Student - November 10, 2016

Many complaints about shortage of space

Marijn Flipse

The Wageningen student council received a lot of complaints from students about shortages of space and supervision. ‘During practicals people sometimes have to wait a quarter of an hour because there are not enough teachers for a big group of students,’ says Karlijn Hendriks of the Student Council. The council sees this as evidence that the growth in student numbers cannot be adequately absorbed.

Student numbers at the three technical universities and Wageningen University – united in 4TU – have grown enormously in the past few years. The funding of the universities has not kept pace, claim the student representatives of 4TU and the Intercity Student Council (ISO) in an open letter to minister Bussemaker (education, culture and science), minister Kamp and state secretary Van Dam (both economic affairs). The students want extra funding to cater for the growth and prevent the need for enrolment caps. The lower house of parliament has already supported this idea.

Students say there is no space left ten minutes after the library opens
Karlijn Hendriks, member Student Council

The Wageningen student council is concerned about the situation at WUR. ‘We hear a lot of complaints. The library, for instance, is now overcrowded during revision weeks. Students say there is no space left ten minutes after the library opens,’ says Hendriks. Enrolment caps are not a good solution, says the Student council. ‘Education should be accessible to all. We want to go on standing up for that principle as a student council, says council member Ties Terlouw.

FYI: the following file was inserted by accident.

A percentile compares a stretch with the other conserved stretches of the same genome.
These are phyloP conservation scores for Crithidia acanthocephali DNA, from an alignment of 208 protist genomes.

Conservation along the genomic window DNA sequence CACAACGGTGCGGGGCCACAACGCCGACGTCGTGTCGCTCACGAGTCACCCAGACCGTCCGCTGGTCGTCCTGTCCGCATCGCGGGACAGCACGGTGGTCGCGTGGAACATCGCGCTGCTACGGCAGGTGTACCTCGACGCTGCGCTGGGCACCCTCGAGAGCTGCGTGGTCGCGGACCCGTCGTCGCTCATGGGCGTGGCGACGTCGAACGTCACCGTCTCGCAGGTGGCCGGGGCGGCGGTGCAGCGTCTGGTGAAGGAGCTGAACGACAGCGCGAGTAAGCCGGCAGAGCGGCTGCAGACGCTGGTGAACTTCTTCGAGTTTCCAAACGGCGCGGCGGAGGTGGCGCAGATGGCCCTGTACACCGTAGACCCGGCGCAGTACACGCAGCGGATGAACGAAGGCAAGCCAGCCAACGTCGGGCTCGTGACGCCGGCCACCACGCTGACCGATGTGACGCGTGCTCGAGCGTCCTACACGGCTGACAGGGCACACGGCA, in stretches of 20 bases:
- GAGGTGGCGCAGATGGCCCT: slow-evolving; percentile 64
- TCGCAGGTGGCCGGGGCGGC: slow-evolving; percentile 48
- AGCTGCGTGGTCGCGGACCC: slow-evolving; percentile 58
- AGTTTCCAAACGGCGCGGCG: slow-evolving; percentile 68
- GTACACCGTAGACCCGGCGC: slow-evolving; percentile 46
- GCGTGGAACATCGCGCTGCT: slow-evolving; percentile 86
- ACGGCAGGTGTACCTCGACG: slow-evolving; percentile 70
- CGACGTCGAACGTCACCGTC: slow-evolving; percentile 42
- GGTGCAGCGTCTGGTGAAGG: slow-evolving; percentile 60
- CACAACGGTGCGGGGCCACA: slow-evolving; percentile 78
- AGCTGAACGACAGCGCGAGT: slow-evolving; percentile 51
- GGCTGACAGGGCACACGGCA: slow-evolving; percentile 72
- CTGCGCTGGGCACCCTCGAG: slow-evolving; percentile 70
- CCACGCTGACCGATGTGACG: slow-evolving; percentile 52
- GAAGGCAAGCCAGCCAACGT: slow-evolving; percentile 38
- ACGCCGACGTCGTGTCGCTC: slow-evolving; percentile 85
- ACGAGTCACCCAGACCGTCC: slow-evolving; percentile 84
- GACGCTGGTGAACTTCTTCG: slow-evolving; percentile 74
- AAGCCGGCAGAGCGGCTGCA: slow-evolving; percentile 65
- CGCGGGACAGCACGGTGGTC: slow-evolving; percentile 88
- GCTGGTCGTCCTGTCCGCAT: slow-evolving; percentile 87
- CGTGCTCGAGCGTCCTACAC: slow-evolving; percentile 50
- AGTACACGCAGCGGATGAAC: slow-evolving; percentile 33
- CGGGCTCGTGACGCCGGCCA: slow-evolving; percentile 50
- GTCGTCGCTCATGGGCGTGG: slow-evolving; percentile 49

The executive board has done its best to find funding to deal with the growth, says the Student council. ‘The problem is government. We need buildings to solve the space problem but on the funding we  get at the moment we can’t build. To keep classes small you need enough space. Students come to Wageningen specifically for the small classes and good quality education, but now they are coming up against all sorts of problems,’ says Hendriks.

More space in the Forum library

The Forum library will be renovated thoroughly in the summer of 2017 to create space for about 200 more work stations. Offices on the third floor will be taken out. The staff working there now will move to the first and second floors. Additionally about half the bookcases will be taken out and the books will be moved into storage. The makeover is a response to complaints about lack of space and to digitalization, says Dannie de Kleijn. At present there are 500 work stations in the library.